So many great adventures await you in Gulf Islands National Park Reserve, it can be hard to know where to begin. To get you started, Parks Canada staff members share some of their favourite experiences.
When it comes to scenic campsites, Gulf Islands National Park Reserve is full of absolute gems and all of them are worth a visit. One of my favourites however is Cabbage Island. Its soft white sand beaches and the sheltered waters of Reef Harbour provide refreshing swimming opportunities on a hot day, making Cabbage feel like a tropical oasis in the Salish Sea. You can paddle over to the adjacent Tumbo Island for the afternoon and explore its fascinating landscape, taking in the excellent wildlife viewing opportunities, and then returning to the campsite on Cabbage Island for the night. Sometimes you may even have the island to yourself! Whenever I visit this site, I feel like I am a world away from the hustle and bustle of daily life!
I have two preschool-aged kids, and Winter Cove is the perfect place to make many discoveries without exhausting their little legs. We start in a field with beautiful ocean views and picnic tables, then we shift from running around with a ball to hiking into the woods and crossing a fun boardwalk surrounded by dragonflies and neat plants. Later, we pop out at a quiet spot near the water. The whole experience is even better when we bring a local baked good to enjoy once our trek is complete!
The best view (and highest elevation) in the Gulf Islands is found at the top of a long, windy road up Mount Warburton Pike on Saturna Island. Hiking to the top is a rewarding challenge if you’re up for it! If the ferry schedule permits, continue your scenic drive to East Point for some whale watching from land.
The most memorable experience I’ve had in the park reserve was participating in the Clam Garden Restoration Project at Fulford Harbour on Salt Spring Island. It was an amazing experience learning about the history and cultural significance of the clam garden rock wall, as well as helping restore it for future generations. You can learn more about the project online and get your hands dirty by volunteering.
The understory profile of the Garry oak ecosystem is incredibly lush and beautiful to see when it is intact. The exclosure on Sidney Island is one of my favourite spots for this reason. These areas are protected from being over-browsed by deer and so provide essential habitat for songbirds and many native plants to thrive − like the Huckleberry, the Trumpet Honeysuckle, and the Indian Plum. Sidney Island is a special place to experience because of the contrast between its hot sandy beach and dappled, shaded forest. Not to mention it’s an easy getaway − just a short ferry ride away from Sidney.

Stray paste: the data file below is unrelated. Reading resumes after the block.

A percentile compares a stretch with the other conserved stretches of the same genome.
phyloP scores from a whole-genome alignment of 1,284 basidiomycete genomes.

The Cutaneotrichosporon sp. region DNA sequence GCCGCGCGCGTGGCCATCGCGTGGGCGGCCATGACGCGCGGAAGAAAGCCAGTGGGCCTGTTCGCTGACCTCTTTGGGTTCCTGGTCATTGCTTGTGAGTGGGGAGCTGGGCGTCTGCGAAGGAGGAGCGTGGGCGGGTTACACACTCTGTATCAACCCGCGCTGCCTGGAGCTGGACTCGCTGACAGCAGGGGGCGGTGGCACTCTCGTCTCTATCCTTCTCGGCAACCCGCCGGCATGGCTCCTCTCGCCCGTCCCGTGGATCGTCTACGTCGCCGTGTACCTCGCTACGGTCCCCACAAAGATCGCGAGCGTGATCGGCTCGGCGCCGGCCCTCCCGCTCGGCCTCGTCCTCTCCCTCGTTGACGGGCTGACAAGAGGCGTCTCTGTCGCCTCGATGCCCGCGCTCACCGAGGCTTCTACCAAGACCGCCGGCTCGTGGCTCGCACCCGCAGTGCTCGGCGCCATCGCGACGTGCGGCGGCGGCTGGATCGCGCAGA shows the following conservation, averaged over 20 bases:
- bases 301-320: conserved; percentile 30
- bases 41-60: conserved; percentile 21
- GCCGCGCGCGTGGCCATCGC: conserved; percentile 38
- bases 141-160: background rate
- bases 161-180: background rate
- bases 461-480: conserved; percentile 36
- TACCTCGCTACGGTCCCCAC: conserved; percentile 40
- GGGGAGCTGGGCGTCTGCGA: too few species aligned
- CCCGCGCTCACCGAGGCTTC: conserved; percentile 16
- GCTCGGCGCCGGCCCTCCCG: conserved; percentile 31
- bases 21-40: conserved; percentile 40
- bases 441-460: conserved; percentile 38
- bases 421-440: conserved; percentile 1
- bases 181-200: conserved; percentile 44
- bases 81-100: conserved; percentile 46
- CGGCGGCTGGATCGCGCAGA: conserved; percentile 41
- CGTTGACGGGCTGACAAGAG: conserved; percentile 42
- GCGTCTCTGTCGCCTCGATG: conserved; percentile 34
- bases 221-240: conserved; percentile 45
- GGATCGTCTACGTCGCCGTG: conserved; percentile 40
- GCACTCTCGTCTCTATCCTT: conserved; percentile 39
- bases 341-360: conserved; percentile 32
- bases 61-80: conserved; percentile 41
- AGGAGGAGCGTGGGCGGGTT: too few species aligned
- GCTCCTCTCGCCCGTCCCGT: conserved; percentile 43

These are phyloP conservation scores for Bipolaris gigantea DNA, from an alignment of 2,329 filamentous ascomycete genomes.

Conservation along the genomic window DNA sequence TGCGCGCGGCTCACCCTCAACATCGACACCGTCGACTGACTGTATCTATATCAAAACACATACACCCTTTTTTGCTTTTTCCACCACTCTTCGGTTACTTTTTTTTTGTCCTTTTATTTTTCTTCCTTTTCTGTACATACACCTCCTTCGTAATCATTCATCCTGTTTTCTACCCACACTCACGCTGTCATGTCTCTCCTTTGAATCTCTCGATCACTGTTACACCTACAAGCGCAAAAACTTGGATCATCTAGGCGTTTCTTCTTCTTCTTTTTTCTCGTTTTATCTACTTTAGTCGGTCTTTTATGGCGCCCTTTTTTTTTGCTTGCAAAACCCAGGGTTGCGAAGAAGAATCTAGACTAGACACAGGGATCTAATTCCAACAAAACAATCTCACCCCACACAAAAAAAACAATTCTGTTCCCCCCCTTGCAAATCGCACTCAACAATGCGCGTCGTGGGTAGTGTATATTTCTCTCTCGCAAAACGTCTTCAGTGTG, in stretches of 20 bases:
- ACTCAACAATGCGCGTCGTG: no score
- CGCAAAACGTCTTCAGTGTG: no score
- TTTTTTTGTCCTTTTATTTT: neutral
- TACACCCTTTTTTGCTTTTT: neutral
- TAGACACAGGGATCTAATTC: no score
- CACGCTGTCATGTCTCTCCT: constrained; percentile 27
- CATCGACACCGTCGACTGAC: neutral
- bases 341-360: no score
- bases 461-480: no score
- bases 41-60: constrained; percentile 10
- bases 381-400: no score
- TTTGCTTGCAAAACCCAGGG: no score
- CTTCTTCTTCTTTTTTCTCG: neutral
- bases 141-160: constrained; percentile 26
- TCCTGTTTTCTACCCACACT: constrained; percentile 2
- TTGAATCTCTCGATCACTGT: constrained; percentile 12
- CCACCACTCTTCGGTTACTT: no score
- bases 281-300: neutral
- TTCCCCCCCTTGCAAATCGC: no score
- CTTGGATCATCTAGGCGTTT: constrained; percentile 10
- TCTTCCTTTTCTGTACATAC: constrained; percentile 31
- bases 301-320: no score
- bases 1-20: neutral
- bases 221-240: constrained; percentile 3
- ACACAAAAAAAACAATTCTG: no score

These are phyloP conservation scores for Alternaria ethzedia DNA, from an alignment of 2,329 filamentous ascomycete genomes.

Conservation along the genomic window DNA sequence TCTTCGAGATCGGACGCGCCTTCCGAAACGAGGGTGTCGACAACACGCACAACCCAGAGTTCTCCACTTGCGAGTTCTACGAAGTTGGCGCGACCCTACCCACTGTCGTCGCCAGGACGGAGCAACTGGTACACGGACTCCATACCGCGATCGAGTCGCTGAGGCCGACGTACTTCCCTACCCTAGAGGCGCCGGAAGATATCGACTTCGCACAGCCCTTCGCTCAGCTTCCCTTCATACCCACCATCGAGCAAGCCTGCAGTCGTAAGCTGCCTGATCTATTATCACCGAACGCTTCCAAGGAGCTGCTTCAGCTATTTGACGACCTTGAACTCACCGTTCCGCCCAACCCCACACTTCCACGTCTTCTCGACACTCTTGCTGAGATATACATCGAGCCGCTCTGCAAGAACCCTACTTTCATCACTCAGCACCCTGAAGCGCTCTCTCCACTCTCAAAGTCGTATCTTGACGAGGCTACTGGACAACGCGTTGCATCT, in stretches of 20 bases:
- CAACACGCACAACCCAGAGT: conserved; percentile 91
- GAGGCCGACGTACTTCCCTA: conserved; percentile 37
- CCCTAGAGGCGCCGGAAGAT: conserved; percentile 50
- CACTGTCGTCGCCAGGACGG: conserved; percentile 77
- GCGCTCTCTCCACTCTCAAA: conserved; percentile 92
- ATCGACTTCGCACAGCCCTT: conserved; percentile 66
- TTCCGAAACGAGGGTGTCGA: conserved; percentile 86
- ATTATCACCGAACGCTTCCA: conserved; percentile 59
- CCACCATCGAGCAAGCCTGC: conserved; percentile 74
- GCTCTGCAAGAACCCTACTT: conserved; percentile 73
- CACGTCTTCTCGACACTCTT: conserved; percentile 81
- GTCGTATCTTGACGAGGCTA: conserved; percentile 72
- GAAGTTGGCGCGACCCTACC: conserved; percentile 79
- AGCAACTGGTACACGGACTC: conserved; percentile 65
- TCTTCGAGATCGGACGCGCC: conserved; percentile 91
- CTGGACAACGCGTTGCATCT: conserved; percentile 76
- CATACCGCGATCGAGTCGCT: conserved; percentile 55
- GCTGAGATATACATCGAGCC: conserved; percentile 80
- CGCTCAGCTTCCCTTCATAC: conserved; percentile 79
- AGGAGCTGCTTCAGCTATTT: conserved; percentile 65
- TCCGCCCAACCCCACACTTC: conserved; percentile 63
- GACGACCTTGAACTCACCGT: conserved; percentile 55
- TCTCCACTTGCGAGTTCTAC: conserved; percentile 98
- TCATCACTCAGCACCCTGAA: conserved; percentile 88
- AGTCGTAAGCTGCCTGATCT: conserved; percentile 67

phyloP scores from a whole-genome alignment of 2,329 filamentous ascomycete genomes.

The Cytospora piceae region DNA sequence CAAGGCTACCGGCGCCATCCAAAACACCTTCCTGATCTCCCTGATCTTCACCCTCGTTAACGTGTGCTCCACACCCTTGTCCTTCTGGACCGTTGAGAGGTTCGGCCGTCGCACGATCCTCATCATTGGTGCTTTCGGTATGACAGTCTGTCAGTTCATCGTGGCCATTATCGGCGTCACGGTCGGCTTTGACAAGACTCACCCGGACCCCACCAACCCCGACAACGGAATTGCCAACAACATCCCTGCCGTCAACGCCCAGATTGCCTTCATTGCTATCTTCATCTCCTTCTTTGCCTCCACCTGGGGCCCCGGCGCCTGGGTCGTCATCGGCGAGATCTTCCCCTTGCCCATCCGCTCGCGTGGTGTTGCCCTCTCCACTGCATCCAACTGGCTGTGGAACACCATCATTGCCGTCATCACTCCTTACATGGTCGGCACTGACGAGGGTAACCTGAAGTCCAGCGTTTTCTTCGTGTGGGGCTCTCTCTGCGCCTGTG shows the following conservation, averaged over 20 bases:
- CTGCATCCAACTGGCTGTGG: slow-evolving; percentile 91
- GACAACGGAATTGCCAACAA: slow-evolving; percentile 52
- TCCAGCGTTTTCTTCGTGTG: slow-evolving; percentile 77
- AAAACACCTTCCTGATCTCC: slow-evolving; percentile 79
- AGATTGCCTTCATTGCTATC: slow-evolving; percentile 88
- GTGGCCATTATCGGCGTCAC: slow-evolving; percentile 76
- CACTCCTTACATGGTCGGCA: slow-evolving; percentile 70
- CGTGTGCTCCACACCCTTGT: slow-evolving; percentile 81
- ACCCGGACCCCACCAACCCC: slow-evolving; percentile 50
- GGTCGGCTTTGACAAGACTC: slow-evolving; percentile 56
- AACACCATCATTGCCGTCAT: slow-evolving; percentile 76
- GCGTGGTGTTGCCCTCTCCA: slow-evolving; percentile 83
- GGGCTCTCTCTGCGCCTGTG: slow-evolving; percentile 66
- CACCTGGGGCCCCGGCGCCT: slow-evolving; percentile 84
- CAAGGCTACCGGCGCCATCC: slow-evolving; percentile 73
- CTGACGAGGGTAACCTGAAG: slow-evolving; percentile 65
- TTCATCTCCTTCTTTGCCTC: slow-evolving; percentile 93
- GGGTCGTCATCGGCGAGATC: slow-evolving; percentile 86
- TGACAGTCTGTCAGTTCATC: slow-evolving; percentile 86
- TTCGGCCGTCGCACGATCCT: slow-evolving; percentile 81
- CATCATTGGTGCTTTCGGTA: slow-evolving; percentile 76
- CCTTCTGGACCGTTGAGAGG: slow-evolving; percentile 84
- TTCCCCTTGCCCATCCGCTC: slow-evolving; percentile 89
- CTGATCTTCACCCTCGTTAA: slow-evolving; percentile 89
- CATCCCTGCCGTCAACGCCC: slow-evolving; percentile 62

My favourite hidden gems are great destinations for paddlers. Launch from Fulford Harbour on Saltspring and circumnavigate Russell and Portland Islands. Arbutus Point is a gorgeous campsite where you can listen to songbirds and watch the sunset. Just remember that the three campgrounds on Portland Island are not reservable (so arrive early for the best spot). For a second night, decide between going north to James Bay on Prevost Island or south to Rum Island. If you’re a new paddler eager for adventure, consider hiring a guide from our licensed operators list.
Portland Island has lots of hiking possibilities, including various loops or just the easy walk from Royal Cove to Princess Bay. The real gem is the south side of the island. The walk has lots of variety: up and down, forest to open slope, and a spectacular view of passing boats and ferries. If you’re lucky you could even catch a glimpse of whales! Plan a picnic on the sloping rocks facing Moresby Island. In the spring you might also see Chocolate Lilies on Pellow or Turnbull Points."
After camping at a waterfront site in Narvaez Bay on Saturna Island, I love taking a book out to Echo Point and finding the perfect reading nook. I’ve spotted orcas, porpoises, and even spent the whole day in the company of resident seals. The steep cliffs in Echo Bay and the emerald green water make for a stunning view. In the evening, watch the sunset from Narvaez Point and make some new friends at the campground, which is usually peaceful and serene.
Shingle Bay has a rustic feel that only the best backcountry sites have, and it’s only a short walk from the parking lot, so it's also very accessible. When the tide is in you get to enjoy a sandy beach with a shallow bay that's perfect for swimming. When the tide is out it reveals a really neat intertidal area to explore! You also have options for camping since half of the campground is closer to the beach and exposed to the sunshine, but the other half is set back into a shady picturesque apple orchard. But my favourite thing about Shingle Bay by far, is that it has the best sunsets on all of Pender Island.